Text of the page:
Monday, March 26, 2018

John Malveaux: First bi-racial Queen supported classical composers

A Thomas Gainsborough painting 
of Queen Charlotte 
(Ivy Close Images / Alamy Stock Photo)

John Malveaux of 

he news of American actress and philanthropist Meghan Markle’s engagement to Britain’s Prince Harry is sure to paper the headlines for the foreseeable future. Exhaustive coverage promises to address every possible take on the life and times of the bride-to-be—from why she’ll be given military training before she joins the royal family to the cocktails that have already been inspired by her engagement.

But since the story broke that Markle said yes to the prince’s proposal earlier this month, the press has especially fixated on Markle’s racial identity. That’s because, as the Los Angeles native wrote in a July 2015 ELLE magazine piece, she identifies as biracial; her father is white, and her mother is black.

The historical significance of Markle’s entrance into the House of Windsor is clear, especially because as DeNeen L. Brown of the Washington Post pointed out earlier this week, it opens up the question: is Markle the first biracial woman to marry into the British royal family?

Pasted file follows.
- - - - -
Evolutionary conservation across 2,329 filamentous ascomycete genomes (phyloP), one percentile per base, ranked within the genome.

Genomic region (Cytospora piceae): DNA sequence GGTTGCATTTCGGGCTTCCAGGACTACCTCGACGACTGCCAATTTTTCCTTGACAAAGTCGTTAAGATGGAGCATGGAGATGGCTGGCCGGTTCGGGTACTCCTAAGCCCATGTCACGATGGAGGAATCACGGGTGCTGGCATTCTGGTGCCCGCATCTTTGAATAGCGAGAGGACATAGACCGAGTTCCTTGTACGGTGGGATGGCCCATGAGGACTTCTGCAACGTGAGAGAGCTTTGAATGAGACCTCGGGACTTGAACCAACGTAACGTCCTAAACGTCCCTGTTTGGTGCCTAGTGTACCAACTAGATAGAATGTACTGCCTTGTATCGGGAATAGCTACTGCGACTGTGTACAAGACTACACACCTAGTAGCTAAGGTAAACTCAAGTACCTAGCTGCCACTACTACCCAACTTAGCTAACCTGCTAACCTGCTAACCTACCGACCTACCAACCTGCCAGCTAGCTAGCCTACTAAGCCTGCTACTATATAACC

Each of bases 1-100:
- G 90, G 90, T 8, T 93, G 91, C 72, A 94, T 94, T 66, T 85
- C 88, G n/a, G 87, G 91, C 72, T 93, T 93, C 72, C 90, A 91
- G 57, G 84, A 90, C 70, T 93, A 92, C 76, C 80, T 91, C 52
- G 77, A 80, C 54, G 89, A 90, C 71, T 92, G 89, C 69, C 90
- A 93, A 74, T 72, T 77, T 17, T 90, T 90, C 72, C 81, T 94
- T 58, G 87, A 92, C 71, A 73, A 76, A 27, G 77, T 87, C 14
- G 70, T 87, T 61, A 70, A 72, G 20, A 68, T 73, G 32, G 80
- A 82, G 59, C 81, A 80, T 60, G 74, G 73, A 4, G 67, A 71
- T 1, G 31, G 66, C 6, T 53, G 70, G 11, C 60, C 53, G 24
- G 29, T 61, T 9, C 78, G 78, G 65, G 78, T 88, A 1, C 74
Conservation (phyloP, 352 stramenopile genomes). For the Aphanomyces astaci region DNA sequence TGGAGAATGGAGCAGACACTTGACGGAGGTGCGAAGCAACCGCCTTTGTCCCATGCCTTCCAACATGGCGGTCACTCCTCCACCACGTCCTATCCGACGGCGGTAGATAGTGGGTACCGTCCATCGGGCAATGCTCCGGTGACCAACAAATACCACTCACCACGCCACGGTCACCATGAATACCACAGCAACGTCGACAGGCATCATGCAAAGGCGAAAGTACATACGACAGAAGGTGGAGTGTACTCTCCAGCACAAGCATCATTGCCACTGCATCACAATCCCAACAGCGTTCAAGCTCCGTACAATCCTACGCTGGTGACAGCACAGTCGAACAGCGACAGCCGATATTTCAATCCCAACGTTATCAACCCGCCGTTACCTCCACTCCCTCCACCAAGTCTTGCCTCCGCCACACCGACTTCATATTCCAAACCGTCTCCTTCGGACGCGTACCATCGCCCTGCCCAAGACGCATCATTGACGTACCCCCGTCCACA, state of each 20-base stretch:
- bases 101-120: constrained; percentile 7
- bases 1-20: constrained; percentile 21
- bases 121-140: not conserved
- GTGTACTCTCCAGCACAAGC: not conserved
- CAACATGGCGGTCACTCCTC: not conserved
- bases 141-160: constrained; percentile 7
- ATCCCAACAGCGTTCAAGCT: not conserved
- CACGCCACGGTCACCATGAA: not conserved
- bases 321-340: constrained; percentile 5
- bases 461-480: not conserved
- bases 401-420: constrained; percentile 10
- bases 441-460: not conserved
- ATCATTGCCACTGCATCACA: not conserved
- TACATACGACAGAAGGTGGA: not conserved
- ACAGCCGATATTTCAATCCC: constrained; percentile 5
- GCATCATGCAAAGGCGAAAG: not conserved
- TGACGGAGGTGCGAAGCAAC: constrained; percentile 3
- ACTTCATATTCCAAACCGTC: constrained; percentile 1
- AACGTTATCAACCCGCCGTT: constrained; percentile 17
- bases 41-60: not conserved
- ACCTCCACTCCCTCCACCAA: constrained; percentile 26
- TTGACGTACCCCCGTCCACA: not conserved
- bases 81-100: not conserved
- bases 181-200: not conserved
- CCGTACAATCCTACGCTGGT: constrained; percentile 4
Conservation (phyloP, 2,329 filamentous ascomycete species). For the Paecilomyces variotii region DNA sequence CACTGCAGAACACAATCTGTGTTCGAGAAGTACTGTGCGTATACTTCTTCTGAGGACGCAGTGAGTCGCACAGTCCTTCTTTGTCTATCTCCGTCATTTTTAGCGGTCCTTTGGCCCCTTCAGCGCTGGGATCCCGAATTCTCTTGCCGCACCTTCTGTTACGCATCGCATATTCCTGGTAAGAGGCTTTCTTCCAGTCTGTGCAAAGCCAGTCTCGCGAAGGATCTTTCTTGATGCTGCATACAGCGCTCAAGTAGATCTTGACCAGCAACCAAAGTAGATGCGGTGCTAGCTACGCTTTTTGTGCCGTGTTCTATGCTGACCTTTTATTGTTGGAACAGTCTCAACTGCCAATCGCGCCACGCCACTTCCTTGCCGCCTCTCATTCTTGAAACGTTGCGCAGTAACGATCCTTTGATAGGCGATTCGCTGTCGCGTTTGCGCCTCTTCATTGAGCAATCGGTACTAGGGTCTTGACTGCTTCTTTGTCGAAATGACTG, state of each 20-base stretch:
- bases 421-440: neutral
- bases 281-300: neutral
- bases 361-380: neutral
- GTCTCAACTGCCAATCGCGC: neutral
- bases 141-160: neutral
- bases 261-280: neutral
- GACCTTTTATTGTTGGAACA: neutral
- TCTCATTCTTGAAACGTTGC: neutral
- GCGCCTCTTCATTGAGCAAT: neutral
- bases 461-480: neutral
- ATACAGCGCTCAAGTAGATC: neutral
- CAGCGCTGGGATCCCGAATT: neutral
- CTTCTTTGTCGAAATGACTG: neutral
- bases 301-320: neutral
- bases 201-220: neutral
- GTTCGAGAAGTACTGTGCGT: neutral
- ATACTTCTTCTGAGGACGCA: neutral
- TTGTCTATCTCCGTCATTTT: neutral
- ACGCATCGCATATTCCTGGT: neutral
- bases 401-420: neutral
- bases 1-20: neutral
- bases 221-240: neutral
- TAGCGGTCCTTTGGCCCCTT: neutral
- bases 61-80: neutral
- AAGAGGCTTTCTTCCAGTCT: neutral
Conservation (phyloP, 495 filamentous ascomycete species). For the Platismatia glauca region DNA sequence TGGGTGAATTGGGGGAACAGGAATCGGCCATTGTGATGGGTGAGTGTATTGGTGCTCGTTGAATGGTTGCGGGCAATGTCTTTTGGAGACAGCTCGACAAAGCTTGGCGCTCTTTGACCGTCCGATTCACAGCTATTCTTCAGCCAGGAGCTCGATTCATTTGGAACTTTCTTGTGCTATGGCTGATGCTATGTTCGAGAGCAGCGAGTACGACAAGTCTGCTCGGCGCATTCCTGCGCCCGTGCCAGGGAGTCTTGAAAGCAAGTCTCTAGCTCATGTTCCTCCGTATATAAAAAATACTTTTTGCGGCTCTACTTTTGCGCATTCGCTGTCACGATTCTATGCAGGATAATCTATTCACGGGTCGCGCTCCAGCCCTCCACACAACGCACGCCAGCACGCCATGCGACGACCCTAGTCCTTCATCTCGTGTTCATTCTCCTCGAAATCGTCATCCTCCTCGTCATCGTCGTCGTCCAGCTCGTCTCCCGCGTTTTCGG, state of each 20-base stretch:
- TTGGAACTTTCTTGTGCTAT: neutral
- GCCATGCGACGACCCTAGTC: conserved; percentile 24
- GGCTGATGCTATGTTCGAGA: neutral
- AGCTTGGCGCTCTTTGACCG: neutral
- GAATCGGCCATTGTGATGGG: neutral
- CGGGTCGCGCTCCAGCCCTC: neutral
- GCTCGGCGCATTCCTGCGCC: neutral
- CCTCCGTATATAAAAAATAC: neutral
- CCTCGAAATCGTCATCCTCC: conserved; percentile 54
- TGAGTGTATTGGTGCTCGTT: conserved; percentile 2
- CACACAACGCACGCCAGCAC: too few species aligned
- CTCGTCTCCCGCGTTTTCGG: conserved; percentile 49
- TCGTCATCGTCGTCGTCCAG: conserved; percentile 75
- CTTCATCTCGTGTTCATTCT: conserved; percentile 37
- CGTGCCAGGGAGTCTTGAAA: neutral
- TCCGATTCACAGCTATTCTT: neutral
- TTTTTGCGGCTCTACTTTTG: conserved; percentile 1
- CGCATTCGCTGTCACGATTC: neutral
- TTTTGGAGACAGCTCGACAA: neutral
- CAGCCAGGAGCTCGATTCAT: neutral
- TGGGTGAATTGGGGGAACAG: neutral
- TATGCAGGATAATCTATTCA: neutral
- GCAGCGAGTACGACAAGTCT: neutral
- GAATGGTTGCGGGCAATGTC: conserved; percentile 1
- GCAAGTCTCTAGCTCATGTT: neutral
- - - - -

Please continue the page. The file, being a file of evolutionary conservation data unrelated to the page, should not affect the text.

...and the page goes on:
As Brown explains, the answer is complicated. In an interview with African diaspora historian Mario De Valdes y Cocom, the scholar tells Brown that her research points not to Markle but rather the late 18th-century royal Queen Sophia Charlotte of Mecklenburg-Strelitz as being England’s first biracial queen.

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